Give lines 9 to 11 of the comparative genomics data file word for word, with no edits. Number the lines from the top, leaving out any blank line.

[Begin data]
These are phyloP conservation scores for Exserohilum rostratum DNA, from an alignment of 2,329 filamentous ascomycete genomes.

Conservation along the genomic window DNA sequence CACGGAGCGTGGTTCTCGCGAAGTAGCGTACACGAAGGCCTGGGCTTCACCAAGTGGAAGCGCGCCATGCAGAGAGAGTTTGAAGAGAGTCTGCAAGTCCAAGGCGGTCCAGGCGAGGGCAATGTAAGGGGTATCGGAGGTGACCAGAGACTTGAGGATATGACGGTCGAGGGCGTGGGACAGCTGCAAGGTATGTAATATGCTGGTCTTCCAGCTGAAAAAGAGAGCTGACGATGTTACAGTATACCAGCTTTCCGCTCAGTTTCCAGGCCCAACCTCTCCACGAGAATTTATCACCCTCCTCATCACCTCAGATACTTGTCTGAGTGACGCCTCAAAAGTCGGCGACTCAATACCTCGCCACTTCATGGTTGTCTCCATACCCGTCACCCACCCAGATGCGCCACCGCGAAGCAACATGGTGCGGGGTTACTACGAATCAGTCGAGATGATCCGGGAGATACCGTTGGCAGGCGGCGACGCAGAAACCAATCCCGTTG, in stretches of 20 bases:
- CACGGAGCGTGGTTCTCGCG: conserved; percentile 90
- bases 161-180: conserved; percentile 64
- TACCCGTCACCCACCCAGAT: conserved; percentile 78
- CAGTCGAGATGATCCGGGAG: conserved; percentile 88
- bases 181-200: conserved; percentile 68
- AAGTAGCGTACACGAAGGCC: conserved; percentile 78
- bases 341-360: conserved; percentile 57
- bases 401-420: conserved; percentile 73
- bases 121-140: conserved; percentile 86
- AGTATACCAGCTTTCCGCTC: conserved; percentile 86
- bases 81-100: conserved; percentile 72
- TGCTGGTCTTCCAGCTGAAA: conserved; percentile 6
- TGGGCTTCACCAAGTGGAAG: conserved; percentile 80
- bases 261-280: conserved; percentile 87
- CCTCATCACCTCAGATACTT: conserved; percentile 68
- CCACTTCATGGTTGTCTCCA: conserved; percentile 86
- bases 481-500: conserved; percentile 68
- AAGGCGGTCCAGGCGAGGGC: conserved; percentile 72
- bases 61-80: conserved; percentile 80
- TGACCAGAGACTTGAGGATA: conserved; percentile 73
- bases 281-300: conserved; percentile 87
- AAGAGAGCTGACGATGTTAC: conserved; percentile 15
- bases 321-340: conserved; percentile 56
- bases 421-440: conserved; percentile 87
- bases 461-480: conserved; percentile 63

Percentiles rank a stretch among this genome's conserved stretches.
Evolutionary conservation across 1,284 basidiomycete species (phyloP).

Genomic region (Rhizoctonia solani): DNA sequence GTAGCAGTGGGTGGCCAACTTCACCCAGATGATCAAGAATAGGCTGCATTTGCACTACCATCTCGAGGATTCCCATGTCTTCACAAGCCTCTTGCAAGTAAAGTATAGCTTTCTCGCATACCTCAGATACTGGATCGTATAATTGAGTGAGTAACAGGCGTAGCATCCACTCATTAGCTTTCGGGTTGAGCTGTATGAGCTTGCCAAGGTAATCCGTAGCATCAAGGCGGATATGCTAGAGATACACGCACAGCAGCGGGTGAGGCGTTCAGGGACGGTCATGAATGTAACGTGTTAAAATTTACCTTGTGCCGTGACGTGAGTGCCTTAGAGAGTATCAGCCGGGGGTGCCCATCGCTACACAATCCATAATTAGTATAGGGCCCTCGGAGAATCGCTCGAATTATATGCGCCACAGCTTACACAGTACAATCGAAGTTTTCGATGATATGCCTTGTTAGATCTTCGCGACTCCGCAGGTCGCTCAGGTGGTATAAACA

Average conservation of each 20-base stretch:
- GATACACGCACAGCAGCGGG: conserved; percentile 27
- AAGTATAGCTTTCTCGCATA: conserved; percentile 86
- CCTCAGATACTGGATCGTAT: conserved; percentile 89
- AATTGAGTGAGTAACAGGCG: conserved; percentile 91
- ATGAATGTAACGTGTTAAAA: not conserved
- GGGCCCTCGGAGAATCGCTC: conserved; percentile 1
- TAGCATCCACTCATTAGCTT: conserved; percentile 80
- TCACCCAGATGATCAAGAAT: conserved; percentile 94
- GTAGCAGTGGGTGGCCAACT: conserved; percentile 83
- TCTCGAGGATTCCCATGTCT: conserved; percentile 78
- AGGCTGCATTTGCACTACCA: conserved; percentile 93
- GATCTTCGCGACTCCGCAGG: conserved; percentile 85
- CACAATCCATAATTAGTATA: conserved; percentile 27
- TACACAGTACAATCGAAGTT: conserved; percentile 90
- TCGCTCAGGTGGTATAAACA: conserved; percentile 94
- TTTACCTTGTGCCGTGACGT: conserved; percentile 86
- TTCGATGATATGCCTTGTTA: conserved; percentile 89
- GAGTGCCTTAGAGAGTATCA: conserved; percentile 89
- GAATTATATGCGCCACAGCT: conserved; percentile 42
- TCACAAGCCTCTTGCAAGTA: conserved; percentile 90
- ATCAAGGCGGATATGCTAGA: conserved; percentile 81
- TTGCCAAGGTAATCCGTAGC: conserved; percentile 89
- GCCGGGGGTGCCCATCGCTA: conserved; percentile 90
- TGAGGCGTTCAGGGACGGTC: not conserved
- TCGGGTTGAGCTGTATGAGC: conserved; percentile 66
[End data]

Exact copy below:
- bases 341-360: conserved; percentile 57
- bases 401-420: conserved; percentile 73
- bases 121-140: conserved; percentile 86